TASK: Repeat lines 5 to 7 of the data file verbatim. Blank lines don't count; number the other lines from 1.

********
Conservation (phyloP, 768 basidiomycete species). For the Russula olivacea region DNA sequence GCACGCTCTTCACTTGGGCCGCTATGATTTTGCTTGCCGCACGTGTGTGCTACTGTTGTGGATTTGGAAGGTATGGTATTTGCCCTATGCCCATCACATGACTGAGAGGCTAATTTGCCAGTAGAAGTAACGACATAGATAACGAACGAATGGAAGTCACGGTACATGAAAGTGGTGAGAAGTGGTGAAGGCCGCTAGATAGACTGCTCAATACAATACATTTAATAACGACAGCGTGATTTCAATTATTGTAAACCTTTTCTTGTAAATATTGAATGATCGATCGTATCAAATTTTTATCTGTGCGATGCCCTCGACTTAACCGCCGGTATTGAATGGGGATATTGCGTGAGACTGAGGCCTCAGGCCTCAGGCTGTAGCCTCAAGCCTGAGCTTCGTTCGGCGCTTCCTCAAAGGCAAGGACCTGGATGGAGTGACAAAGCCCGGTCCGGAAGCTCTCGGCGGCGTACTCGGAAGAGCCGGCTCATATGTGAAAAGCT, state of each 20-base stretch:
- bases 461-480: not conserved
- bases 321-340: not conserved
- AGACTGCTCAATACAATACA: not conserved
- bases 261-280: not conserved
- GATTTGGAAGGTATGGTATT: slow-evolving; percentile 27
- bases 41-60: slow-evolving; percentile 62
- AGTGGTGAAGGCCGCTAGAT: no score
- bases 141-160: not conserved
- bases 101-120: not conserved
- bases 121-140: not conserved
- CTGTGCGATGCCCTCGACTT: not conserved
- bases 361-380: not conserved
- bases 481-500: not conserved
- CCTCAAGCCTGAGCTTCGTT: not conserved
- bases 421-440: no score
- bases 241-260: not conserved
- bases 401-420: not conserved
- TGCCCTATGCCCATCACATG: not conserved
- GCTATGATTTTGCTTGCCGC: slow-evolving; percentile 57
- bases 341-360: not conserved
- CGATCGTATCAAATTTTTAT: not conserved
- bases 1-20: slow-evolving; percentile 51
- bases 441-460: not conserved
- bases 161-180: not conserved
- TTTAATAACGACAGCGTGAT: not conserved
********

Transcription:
- bases 261-280: not conserved
- GATTTGGAAGGTATGGTATT: slow-evolving; percentile 27
- bases 41-60: slow-evolving; percentile 62